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Friday, December 31, 2004

Steve Jay Gould: Evil Genius

In common parlance, an evil genius is someone who wants to take over the world. He has an agenda, an evil plan, and with a cackle wants to upset the applecart of the righteous. Evil geniuses are great for movies, are wonderful topics for popular history books, and are marvelous ways to mobilize the population, the troops, or the stock market. In the halls of academe though, evil genius is usually cause for, well, apathy. The answer is simple. Intellectual conquest usually occurs without muss or fuss, and if its easy to delude yourself that you are taking over the world of academic or popular opinion, it's just as easy for others to ignore your smiling face on that book cover in an isolated corner of Barnes and Noble. Moreover, if bad intellectual thought is bereft of any concrete impact on our lives (like bad economic policy), and doesn't cause train wrecks, economic depression, or world wars, it just hangs around in the minds of a coterie of true believers, who generally ignore everybody else, including true disbelievers.

Sometimes though, a scientist comes along who has the intellectual wattage to attract a lot of readers, and to dispute popular intellectual ideas. It is here that intellectuals rise up like a horde of army ants to bite on the reputation of the evil genius who stomped on their hill. Such a writer was the late Steven Jay Gould. An eminent evolutionary biologist who just happened to be an eloquent essayist on biology, Gould perceived his discipline from separate perspectives of history, literature, and the arts. He advocated a pluralistic tradition, whereby knowledge was informed by many intellectual venues. Gould argued that it was impossible to have a monolithic perspective that gave precedence to one metaphorical perspective on how organisms develop and behavior, namely that everything had to be explained by natural selection, or survival of the fittest. Accident may have as much to do with the development of species as selection, and the idiosyncratic behavior of humans may owe more to the ability to learn than any inborn instinct.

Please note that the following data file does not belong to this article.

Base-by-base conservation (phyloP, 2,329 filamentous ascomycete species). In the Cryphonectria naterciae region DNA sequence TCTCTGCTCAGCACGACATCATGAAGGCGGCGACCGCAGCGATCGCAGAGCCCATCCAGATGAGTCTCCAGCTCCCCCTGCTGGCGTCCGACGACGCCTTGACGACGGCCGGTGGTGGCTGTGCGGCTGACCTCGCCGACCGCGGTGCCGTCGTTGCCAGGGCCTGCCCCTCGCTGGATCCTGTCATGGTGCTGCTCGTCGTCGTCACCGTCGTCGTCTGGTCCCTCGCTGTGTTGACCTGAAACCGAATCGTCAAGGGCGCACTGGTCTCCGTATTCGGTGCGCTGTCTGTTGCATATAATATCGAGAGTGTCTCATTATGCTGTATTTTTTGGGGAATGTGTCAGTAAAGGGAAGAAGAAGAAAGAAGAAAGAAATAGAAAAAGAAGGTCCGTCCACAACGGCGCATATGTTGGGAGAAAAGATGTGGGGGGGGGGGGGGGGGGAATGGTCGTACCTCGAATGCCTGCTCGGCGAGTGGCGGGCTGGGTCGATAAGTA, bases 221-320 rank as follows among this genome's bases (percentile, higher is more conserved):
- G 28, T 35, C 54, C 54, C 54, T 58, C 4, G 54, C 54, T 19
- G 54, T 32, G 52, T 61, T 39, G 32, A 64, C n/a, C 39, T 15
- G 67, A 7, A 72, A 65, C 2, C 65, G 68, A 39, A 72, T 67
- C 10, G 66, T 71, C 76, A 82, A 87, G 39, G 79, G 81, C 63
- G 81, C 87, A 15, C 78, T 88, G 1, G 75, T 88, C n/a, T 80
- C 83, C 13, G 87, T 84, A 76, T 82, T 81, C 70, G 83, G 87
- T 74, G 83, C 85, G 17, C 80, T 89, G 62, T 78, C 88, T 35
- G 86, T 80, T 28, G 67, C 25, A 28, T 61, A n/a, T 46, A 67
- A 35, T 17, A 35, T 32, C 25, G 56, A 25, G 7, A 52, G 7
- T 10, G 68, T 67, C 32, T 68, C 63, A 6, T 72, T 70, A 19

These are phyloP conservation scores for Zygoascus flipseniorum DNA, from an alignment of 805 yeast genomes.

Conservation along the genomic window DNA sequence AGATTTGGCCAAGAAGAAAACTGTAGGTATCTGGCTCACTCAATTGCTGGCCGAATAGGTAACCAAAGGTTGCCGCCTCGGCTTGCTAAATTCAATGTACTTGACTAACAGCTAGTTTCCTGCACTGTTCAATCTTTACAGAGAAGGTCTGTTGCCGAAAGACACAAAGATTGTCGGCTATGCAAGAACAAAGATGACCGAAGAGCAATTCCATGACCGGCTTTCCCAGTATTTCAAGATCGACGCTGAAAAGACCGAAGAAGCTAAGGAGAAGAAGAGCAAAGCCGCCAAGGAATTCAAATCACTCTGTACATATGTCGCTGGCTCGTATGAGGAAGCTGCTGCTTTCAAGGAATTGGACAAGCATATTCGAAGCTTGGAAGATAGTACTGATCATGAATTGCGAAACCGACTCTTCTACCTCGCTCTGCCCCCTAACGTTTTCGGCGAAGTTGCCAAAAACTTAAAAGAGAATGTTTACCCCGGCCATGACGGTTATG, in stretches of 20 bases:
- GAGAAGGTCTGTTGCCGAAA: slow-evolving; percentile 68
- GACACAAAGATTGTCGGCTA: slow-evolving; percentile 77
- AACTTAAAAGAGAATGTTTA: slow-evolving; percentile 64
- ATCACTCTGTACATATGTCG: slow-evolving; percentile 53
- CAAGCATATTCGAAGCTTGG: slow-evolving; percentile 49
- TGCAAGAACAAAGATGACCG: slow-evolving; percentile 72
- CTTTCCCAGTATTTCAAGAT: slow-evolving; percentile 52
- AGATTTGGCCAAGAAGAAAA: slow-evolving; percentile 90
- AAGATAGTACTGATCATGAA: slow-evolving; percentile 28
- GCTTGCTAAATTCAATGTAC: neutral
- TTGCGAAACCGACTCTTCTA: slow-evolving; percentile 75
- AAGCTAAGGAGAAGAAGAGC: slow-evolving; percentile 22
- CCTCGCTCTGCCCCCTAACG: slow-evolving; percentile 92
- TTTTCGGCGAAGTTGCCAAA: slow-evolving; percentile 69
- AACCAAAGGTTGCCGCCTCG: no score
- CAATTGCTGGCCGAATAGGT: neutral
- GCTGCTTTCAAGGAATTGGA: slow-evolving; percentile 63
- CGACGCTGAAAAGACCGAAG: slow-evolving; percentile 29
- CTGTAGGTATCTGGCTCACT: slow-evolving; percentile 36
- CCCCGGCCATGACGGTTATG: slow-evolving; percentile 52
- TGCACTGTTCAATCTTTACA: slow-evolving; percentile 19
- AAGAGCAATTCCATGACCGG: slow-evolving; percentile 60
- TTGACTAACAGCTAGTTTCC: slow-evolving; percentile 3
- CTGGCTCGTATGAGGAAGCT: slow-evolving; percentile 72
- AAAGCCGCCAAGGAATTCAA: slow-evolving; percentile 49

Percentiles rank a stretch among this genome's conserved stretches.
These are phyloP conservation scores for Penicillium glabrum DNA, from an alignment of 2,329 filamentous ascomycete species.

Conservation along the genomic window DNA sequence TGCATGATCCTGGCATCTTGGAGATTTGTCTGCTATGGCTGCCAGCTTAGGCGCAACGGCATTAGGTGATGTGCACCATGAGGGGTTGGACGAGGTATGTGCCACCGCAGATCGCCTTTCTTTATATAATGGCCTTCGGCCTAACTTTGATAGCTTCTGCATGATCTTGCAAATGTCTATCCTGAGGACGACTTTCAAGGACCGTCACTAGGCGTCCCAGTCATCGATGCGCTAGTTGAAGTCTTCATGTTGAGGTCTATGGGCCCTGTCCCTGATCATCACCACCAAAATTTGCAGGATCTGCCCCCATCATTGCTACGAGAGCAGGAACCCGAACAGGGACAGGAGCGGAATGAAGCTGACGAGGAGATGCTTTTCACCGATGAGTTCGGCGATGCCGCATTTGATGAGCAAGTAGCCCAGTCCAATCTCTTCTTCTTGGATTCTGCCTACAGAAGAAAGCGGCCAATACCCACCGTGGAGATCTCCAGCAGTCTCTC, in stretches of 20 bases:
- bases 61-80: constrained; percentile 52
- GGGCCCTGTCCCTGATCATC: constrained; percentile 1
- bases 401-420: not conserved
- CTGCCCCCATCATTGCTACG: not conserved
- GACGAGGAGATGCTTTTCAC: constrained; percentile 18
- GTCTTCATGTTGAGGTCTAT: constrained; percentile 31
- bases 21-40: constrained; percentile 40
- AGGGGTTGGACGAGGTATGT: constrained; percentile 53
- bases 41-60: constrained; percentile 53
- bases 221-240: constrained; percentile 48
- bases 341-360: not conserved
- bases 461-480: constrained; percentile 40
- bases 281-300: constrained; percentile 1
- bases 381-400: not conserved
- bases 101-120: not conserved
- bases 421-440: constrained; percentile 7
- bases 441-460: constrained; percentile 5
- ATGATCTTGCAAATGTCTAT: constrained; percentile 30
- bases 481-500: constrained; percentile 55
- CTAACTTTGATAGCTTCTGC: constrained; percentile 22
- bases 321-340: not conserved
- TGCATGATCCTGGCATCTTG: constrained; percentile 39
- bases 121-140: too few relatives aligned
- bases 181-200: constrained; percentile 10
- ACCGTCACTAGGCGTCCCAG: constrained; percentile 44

Naturally, this was anathema to those Darwinians (e.g. Dennett, Pinker, Tooby and Cosmides, Dawkins) who saw evolution in everything, and Gould was roundly ostracized for not keeping the Darwinian faith. Now this writer is as attracted to bad psychology as a gourmet is to stinky cheese, yet bad psychology as well as bad science is characterized not by a Renaissance taste for an integration of general knowledge, but by the one track mind set that has given us fundamentalists of the religious, political, and now Darwinian sort. For a Darwinian or evolutionary psychology, the one track of evolution has led to a mind that has many different tracks, or modules if you will, where the experience of millennia is engraved by evolution.

The core principle of evolutionary psychology is concept of 'massive modularity', which holds that the human brain has developed through evolutionary selection separate neural engravings or instincts to be altruistic, selfish, monogamous, ambitious, or misplacing the remote. Since postulating evolutionary modules rises above proof, as we can't go back in time to see how our ancestors evolved the tendency to misplace soup bones (in present times replaced with the remote control), it's as easy to be a evolutionary psychologist as it is to be a spinner of fairy tales. Gould said as much, and therefore lies his notoriety. Science is not necessarily a hard thing, but it does require a bit more than a healthy imagination. Perhaps that was Gould's evil genius after all, that he indirectly told us that genius does not come cheap.

It's worth noting that recently the distinguished neuropsychologist Jaak Panksepp, addressed the neural reality of the concept of massive modularity, Seven Sins of Evolutionary Psychology, concluded that it indeed was a fairy tale.

For a good debate between Gould and Darwinian fundamentalists, the following link is most instructive:Darwinian Fundamentalism

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